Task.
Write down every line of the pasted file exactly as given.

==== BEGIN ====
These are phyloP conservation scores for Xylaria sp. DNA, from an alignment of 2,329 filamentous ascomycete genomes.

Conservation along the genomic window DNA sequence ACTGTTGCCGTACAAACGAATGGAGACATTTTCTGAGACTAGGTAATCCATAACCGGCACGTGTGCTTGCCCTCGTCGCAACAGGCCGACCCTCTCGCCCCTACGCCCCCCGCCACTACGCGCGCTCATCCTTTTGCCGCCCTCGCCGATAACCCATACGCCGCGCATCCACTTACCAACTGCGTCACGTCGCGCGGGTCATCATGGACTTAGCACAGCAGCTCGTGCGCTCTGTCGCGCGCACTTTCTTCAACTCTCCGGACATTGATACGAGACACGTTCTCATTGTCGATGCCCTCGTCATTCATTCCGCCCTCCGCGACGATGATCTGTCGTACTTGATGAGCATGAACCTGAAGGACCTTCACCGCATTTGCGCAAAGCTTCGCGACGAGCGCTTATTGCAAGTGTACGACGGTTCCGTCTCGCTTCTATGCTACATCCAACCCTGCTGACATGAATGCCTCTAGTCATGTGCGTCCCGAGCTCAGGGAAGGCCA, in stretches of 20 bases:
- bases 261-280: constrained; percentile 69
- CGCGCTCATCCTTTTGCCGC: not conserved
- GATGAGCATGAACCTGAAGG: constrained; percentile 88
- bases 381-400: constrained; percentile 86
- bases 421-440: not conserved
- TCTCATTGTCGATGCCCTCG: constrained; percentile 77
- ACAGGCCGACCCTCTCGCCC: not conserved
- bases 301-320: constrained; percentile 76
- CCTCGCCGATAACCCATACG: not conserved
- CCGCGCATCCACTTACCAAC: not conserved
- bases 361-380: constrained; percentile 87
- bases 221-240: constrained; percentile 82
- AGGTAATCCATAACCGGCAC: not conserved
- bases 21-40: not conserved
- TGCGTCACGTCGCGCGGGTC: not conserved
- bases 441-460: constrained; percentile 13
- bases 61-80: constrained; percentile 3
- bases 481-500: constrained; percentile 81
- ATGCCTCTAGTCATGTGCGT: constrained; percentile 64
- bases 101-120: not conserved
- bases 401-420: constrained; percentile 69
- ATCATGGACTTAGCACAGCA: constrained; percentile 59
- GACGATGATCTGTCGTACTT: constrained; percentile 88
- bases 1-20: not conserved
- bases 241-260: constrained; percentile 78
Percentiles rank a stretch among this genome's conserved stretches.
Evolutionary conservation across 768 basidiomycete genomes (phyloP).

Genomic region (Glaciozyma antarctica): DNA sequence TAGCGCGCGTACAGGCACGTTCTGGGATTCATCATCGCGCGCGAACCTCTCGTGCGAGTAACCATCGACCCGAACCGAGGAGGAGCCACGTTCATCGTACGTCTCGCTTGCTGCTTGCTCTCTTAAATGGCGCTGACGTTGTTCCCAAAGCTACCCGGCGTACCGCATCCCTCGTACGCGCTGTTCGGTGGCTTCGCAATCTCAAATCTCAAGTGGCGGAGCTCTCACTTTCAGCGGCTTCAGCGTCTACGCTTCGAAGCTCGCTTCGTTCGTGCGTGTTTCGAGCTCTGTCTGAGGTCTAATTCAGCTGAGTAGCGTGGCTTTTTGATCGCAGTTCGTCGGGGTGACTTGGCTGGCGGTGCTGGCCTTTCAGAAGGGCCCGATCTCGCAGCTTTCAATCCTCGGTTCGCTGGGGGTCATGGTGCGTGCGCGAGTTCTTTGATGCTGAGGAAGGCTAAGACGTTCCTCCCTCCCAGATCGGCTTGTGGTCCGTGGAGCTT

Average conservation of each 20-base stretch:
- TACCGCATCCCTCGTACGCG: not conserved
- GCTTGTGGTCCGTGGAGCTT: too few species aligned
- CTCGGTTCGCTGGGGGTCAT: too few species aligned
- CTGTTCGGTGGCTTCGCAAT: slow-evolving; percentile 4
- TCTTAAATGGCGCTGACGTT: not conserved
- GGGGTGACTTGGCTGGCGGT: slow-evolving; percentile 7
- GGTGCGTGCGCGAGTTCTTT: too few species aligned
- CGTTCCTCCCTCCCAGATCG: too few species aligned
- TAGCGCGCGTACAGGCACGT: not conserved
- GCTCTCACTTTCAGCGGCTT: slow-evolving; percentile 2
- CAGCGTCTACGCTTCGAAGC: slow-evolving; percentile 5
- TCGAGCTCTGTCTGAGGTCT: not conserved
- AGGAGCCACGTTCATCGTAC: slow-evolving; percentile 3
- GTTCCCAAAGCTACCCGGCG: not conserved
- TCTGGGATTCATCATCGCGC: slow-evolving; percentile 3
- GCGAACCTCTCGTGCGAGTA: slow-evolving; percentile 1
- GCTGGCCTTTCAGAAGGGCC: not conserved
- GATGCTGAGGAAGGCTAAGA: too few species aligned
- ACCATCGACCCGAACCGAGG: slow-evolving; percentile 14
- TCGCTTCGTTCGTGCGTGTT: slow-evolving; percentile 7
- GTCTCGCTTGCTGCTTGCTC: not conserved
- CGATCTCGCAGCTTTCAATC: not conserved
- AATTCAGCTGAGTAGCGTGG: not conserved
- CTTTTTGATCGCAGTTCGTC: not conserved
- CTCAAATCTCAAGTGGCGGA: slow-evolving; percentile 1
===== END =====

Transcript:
These are phyloP conservation scores for Xylaria sp. DNA, from an alignment of 2,329 filamentous ascomycete genomes.

Conservation along the genomic window DNA sequence ACTGTTGCCGTACAAACGAATGGAGACATTTTCTGAGACTAGGTAATCCATAACCGGCACGTGTGCTTGCCCTCGTCGCAACAGGCCGACCCTCTCGCCCCTACGCCCCCCGCCACTACGCGCGCTCATCCTTTTGCCGCCCTCGCCGATAACCCATACGCCGCGCATCCACTTACCAACTGCGTCACGTCGCGCGGGTCATCATGGACTTAGCACAGCAGCTCGTGCGCTCTGTCGCGCGCACTTTCTTCAACTCTCCGGACATTGATACGAGACACGTTCTCATTGTCGATGCCCTCGTCATTCATTCCGCCCTCCGCGACGATGATCTGTCGTACTTGATGAGCATGAACCTGAAGGACCTTCACCGCATTTGCGCAAAGCTTCGCGACGAGCGCTTATTGCAAGTGTACGACGGTTCCGTCTCGCTTCTATGCTACATCCAACCCTGCTGACATGAATGCCTCTAGTCATGTGCGTCCCGAGCTCAGGGAAGGCCA, in stretches of 20 bases:
- bases 261-280: constrained; percentile 69
- CGCGCTCATCCTTTTGCCGC: not conserved
- GATGAGCATGAACCTGAAGG: constrained; percentile 88
- bases 381-400: constrained; percentile 86
- bases 421-440: not conserved
- TCTCATTGTCGATGCCCTCG: constrained; percentile 77
- ACAGGCCGACCCTCTCGCCC: not conserved
- bases 301-320: constrained; percentile 76
- CCTCGCCGATAACCCATACG: not conserved
- CCGCGCATCCACTTACCAAC: not conserved
- bases 361-380: constrained; percentile 87
- bases 221-240: constrained; percentile 82
- AGGTAATCCATAACCGGCAC: not conserved
- bases 21-40: not conserved
- TGCGTCACGTCGCGCGGGTC: not conserved
- bases 441-460: constrained; percentile 13
- bases 61-80: constrained; percentile 3
- bases 481-500: constrained; percentile 81
- ATGCCTCTAGTCATGTGCGT: constrained; percentile 64
- bases 101-120: not conserved
- bases 401-420: constrained; percentile 69
- ATCATGGACTTAGCACAGCA: constrained; percentile 59
- GACGATGATCTGTCGTACTT: constrained; percentile 88
- bases 1-20: not conserved
- bases 241-260: constrained; percentile 78
Percentiles rank a stretch among this genome's conserved stretches.
Evolutionary conservation across 768 basidiomycete genomes (phyloP).

Genomic region (Glaciozyma antarctica): DNA sequence TAGCGCGCGTACAGGCACGTTCTGGGATTCATCATCGCGCGCGAACCTCTCGTGCGAGTAACCATCGACCCGAACCGAGGAGGAGCCACGTTCATCGTACGTCTCGCTTGCTGCTTGCTCTCTTAAATGGCGCTGACGTTGTTCCCAAAGCTACCCGGCGTACCGCATCCCTCGTACGCGCTGTTCGGTGGCTTCGCAATCTCAAATCTCAAGTGGCGGAGCTCTCACTTTCAGCGGCTTCAGCGTCTACGCTTCGAAGCTCGCTTCGTTCGTGCGTGTTTCGAGCTCTGTCTGAGGTCTAATTCAGCTGAGTAGCGTGGCTTTTTGATCGCAGTTCGTCGGGGTGACTTGGCTGGCGGTGCTGGCCTTTCAGAAGGGCCCGATCTCGCAGCTTTCAATCCTCGGTTCGCTGGGGGTCATGGTGCGTGCGCGAGTTCTTTGATGCTGAGGAAGGCTAAGACGTTCCTCCCTCCCAGATCGGCTTGTGGTCCGTGGAGCTT

Average conservation of each 20-base stretch:
- TACCGCATCCCTCGTACGCG: not conserved
- GCTTGTGGTCCGTGGAGCTT: too few species aligned
- CTCGGTTCGCTGGGGGTCAT: too few species aligned
- CTGTTCGGTGGCTTCGCAAT: slow-evolving; percentile 4
- TCTTAAATGGCGCTGACGTT: not conserved
- GGGGTGACTTGGCTGGCGGT: slow-evolving; percentile 7
- GGTGCGTGCGCGAGTTCTTT: too few species aligned
- CGTTCCTCCCTCCCAGATCG: too few species aligned
- TAGCGCGCGTACAGGCACGT: not conserved
- GCTCTCACTTTCAGCGGCTT: slow-evolving; percentile 2
- CAGCGTCTACGCTTCGAAGC: slow-evolving; percentile 5
- TCGAGCTCTGTCTGAGGTCT: not conserved
- AGGAGCCACGTTCATCGTAC: slow-evolving; percentile 3
- GTTCCCAAAGCTACCCGGCG: not conserved
- TCTGGGATTCATCATCGCGC: slow-evolving; percentile 3
- GCGAACCTCTCGTGCGAGTA: slow-evolving; percentile 1
- GCTGGCCTTTCAGAAGGGCC: not conserved
- GATGCTGAGGAAGGCTAAGA: too few species aligned
- ACCATCGACCCGAACCGAGG: slow-evolving; percentile 14
- TCGCTTCGTTCGTGCGTGTT: slow-evolving; percentile 7
- GTCTCGCTTGCTGCTTGCTC: not conserved
- CGATCTCGCAGCTTTCAATC: not conserved
- AATTCAGCTGAGTAGCGTGG: not conserved
- CTTTTTGATCGCAGTTCGTC: not conserved
- CTCAAATCTCAAGTGGCGGA: slow-evolving; percentile 1